In 2016, a Tesla Model S car on autopilot collided with a truck that was turning left in front of it in northern Florida, killing its driver— the automated driving system's first reported fatality. According to Tesla's official blog, neither the autopilot system nor the driver "noticed the white side of the tractor trailer against a brightly lit sky, so the brake was not applied."
One potential way Tesla, Uber, and other companies may avoid such disasters is for their cars to do a better job at calculating and dealing with uncertainty. Currently AIs "can be very certain even though they're very wrong," Oxford's Kessler says that if an algorithm makes a decision, "we should have a robust idea of how confident it is in that decision, especially for a medical diagnosis or a self-driving car, and if it's very uncertain, then a human can intervene and give [their] own verdict or assessment of the situation."
For example, computer scientist Moloud Abdar at Deakin University in Australia and his colleagues applied several different uncertainty quantification techniques as an AI classified skin-cancer images as malignant or benign, or melanoma or not. The researcher found these methods helped prevent the AI from making overconfident diagnoses.
Autonomous vehicles remain challenging for uncertainty quantification, as current uncertainty-quantification techniques are often relatively time consuming, "and cars cannot wait for them," Abdar says. "We need to have much faster approaches."
6) Common Sense
AIs lack common sense—the ability to reach acceptable, logical conclusions based on a vast context of everyday knowledge that people usually take for granted, says computer scientist Xiang Ren at the University of Southern California. "If you don't pay very much attention to what these models are actually learning, they can learn shortcuts that lead them to misbehave," he says.
For instance, scientists may train AIs to detect hate speech on data where such speech is unusually high, such as white supremacist forums. However, when this software is exposed to the real world, it can fail to recognize that black and gay people may respectively use the words "black" and "gay" more often than other groups. "Even if a post is quoting a news article mentioning Jewish or black or gay people without any particular sentiment, it might be misclassified as hate speech," Ren says. In contrast, "humans reading through a whole sentence can recognize when an adjective is used in a hateful context."
Previous research suggested that state-of-the-art AIs could draw logical inferences about the world with up to roughly 90 percent accuracy, suggesting they were making progress at achieving common sense. However, when Ren and his colleagues tested these models, they found even the best AI could generate logically coherent sentences with slightly less than 32 percent accuracy. When it comes to developing common sense, "one thing we care a lot [about] these days in the AI community is employing more comprehensive checklists to look at the behavior of models on multiple dimensions," he says.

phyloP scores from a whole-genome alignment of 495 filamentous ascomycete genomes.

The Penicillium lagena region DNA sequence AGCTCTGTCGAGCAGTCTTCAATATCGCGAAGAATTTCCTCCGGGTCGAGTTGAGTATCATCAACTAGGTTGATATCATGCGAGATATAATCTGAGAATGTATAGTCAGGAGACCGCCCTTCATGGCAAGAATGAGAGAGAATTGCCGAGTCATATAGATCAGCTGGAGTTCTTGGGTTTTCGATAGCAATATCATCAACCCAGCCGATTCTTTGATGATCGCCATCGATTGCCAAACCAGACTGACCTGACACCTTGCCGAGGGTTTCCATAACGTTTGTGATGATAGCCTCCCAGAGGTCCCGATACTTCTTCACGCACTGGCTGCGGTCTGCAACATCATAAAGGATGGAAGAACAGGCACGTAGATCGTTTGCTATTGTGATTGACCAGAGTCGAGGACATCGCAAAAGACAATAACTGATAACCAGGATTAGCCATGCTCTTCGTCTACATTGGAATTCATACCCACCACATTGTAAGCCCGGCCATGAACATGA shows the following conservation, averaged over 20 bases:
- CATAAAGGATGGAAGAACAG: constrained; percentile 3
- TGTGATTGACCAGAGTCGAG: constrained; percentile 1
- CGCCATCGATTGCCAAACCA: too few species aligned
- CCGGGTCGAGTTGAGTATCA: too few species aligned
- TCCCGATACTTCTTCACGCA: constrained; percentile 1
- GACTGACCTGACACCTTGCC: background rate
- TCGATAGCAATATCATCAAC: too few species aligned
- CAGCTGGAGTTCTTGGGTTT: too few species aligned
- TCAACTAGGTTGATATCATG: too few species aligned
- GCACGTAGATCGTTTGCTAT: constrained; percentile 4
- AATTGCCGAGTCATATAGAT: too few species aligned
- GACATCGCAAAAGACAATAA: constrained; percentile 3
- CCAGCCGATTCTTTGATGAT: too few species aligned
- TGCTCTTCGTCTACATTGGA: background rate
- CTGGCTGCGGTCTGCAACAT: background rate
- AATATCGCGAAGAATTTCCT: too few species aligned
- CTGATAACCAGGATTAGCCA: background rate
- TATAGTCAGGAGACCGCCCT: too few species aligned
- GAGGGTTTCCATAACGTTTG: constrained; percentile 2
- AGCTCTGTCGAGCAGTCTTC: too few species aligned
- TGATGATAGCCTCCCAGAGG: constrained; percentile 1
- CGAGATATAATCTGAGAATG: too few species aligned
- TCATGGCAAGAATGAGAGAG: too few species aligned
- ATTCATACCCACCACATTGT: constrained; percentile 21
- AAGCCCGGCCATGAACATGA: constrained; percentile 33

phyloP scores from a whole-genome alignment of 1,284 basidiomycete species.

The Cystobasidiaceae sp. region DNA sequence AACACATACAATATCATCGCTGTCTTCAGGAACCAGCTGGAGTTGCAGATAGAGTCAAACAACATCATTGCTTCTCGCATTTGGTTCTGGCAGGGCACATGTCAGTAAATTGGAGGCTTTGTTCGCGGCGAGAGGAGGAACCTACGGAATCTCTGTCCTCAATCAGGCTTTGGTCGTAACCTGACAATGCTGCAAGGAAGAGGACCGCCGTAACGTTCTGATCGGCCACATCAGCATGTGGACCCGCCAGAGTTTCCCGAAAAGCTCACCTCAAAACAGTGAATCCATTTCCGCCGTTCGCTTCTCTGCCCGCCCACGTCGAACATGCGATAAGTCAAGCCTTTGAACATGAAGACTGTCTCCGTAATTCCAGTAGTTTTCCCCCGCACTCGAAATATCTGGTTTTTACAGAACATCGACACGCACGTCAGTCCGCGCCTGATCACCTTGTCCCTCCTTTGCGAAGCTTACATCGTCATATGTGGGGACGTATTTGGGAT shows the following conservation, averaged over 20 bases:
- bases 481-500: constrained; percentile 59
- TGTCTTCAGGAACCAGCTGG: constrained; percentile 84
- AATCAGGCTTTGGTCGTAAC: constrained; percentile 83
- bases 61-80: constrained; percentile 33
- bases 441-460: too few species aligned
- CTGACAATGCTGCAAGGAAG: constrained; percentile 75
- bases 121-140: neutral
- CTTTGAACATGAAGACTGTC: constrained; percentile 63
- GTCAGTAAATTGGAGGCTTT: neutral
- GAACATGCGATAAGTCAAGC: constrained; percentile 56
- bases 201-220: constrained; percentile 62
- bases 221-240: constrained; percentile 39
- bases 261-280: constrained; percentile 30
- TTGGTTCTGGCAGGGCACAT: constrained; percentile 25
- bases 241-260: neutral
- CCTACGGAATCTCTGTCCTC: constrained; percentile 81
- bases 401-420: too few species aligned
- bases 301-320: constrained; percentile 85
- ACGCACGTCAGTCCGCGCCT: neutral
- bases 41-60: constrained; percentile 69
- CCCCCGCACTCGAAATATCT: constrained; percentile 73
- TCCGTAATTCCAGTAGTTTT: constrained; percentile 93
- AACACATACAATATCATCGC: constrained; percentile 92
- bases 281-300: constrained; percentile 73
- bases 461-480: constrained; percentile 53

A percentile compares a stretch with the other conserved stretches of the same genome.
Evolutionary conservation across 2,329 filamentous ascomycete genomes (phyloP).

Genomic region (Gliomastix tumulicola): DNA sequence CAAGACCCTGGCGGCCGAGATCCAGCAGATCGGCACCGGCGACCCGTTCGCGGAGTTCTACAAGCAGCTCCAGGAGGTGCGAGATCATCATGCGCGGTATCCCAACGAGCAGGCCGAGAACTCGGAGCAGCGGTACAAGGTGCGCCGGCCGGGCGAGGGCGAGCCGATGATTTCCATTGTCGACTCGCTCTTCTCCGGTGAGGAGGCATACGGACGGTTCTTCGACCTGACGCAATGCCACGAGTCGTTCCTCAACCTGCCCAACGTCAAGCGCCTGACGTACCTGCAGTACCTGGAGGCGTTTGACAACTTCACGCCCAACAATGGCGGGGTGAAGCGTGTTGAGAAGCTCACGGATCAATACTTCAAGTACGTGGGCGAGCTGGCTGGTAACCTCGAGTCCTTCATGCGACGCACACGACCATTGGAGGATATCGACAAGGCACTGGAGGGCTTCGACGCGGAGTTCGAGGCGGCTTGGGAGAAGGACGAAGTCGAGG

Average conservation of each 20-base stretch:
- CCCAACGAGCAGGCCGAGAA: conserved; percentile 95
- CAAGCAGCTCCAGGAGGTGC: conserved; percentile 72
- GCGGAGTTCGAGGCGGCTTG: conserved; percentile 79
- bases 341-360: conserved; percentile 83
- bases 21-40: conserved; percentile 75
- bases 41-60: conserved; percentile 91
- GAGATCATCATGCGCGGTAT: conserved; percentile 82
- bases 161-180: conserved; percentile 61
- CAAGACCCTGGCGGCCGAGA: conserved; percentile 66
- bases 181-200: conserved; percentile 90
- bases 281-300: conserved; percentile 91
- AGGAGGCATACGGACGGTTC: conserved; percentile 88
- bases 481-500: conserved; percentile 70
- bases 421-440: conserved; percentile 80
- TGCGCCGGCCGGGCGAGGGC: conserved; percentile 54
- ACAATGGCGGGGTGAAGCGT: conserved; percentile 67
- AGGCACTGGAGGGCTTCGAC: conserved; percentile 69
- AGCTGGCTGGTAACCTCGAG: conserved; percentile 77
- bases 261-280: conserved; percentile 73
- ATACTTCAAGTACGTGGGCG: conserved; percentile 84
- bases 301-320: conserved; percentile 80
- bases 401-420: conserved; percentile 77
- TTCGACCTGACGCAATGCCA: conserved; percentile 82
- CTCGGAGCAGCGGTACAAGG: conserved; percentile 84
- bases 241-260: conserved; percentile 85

Although conventional computers are good at crunching numbers, AIs "are surprisingly not good at mathematics at all," Berkeley's Hendrycks says. "You might have the latest and greatest models that take hundreds of GPUs to train, and they're still just not as reliable as a pocket calculator."
For example, Hendrycks and his colleagues trained an AI on hundreds of thousands of math problems with step-by-step solutions. However, when tested on 12,500 problems from high school math competitions, "it only got something like 5 percent accuracy," he says. In comparison, a three-time International Mathematical Olympiad gold medalist attained 90 percent success on such problems "without a calculator," he adds.
Neural networks nowadays can learn to solve nearly every kind of problem "if you just give it enough data and enough resources, but not math," Hendrycks says. Many problems in science require a lot of math, so this current weakness of AI can limit its application in scientific research, he notes.
It remains uncertain why AI is currently bad at math. One possibility is that neural networks attack problems in a highly parallel manner like human brains, whereas math problems typically require a long series of steps to solve, so maybe the way AIs process data is not as suitable for such tasks, "in the same way that humans generally can't do huge calculations in their head," Hendrycks says. However, AI's poor performance on math "is still a niche topic: There hasn't been much traction on the problem," he adds.